32.18. In particularly sensitive enquiries it may be necessary to appoint deputy disclosure officers for different topics, for example, one disclosure officer for the main investigation and another for the highly sensitive material. These officers must work closely together and be aware of all aspects of the case.

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Obtaining material from government departments

32.19. The Guidelines make it clear that where it appears to an investigator that another government department or agency may have relevant material, they must take reasonable steps to identify and consider it.

32.20. Under the CPIA 1996 and the Guidelines, government agencies, departments or Crown Servants are normally third parties in relation to an investigation carried out by a different investigative agency. One government agency cannot be deemed to be in constructive possession of material held by another government agency (see Guideline 48). However, unlike other third parties, such agencies or departments have a public law duty to cooperate with a criminal investigation. Moreover the Human Rights Act 1998 makes it unlawful for public authorities to act in a way that is incompatible with a convention right, which includes the right to a fair trial guaranteed by Article 6.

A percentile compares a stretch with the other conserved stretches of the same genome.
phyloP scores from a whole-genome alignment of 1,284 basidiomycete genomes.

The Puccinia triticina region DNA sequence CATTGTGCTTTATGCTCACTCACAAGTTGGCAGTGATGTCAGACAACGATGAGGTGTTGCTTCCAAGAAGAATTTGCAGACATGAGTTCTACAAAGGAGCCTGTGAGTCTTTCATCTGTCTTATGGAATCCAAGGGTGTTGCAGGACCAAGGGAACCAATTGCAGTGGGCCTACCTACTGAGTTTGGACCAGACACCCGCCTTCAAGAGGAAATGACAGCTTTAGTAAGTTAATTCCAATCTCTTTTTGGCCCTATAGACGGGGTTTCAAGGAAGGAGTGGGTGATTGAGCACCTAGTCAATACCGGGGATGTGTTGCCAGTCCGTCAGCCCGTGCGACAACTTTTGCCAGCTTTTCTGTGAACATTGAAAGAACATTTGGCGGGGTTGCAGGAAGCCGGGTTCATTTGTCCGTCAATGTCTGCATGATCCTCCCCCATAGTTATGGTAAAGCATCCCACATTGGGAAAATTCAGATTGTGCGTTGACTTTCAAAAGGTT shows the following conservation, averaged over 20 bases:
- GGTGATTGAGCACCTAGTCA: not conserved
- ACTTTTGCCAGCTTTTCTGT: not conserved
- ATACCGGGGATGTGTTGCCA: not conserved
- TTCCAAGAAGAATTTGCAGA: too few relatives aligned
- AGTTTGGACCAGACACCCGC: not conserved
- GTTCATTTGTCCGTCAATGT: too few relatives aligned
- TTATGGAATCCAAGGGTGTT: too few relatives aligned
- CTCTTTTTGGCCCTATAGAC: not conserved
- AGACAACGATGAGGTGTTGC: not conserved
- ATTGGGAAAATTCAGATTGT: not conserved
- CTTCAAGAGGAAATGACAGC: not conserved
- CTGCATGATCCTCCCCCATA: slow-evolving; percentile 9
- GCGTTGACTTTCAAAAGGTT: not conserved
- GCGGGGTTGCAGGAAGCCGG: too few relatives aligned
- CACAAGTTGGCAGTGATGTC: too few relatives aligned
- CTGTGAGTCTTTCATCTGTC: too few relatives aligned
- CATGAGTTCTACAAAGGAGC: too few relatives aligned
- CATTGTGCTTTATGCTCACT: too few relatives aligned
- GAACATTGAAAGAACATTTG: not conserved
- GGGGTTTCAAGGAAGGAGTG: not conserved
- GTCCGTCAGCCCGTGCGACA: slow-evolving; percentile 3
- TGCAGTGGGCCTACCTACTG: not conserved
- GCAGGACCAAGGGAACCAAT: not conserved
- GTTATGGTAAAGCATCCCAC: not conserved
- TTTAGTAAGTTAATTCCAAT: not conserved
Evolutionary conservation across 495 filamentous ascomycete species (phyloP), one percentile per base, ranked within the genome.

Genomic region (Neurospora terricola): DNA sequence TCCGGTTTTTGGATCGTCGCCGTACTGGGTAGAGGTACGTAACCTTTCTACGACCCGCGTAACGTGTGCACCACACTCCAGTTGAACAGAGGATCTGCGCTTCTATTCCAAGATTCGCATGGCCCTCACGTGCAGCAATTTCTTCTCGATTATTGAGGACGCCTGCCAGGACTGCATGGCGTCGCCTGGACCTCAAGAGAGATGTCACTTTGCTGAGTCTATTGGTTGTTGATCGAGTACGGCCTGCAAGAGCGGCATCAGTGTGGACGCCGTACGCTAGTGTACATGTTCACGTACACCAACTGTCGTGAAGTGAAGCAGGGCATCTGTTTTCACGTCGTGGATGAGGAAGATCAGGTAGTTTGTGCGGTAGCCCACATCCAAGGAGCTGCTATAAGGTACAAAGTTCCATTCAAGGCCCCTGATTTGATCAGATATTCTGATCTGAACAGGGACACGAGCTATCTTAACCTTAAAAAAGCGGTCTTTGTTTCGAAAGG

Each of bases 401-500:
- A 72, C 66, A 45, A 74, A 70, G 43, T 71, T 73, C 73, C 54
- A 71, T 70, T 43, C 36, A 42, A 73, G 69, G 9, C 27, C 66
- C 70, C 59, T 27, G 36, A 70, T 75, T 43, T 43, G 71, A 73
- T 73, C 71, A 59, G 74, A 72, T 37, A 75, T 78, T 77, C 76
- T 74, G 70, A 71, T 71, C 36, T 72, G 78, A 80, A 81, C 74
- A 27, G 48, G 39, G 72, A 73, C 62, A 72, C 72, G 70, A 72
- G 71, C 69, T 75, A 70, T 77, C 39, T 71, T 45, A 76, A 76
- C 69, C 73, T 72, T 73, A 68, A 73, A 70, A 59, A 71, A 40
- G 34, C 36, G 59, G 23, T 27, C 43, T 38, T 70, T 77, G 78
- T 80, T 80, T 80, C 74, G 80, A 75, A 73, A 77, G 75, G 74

32.21. In some circumstances, there may be a statutory prohibition in relation to disclosure of information to those outside the department and it will be necessary to gain access through that department or agency's statutory gateway to allow the disclosure of information.

32.22. Where there are parallel or linked investigations between agencies, both agencies may be investigators under the CPIA 1996 with the resulting duties to record and retain. However, the fact that one agency may have simply been "tasked" to assist another investigating agency may not of itself be enough to make it an 'investigator', with the related duties to record and retain. Whilst it will always be a matter of fact and degree, the status of any tasked agency should be agreed at the earliest possible opportunity and recorded in the OMOU or disclosure agreement as appropriate to avoid potential confusion and uncertainty.

32.23. The procedure for obtaining highly sensitive material gathered and/or generated by the security and intelligence agencies is set out in chapters 33 and 34.


32.24. Any issues in relation to the handling of sensitive material and/or its security should be set out within the OMOU or formal agreement, as information will not be shared unless the appropriate level of individual clearance is observed and secure storage is available.

32.25. In relation to the security of the material itself, each department or agency will have security advisors. Material should always be dealt with according to its security marking. For further guidance see chapter 24 in this manual.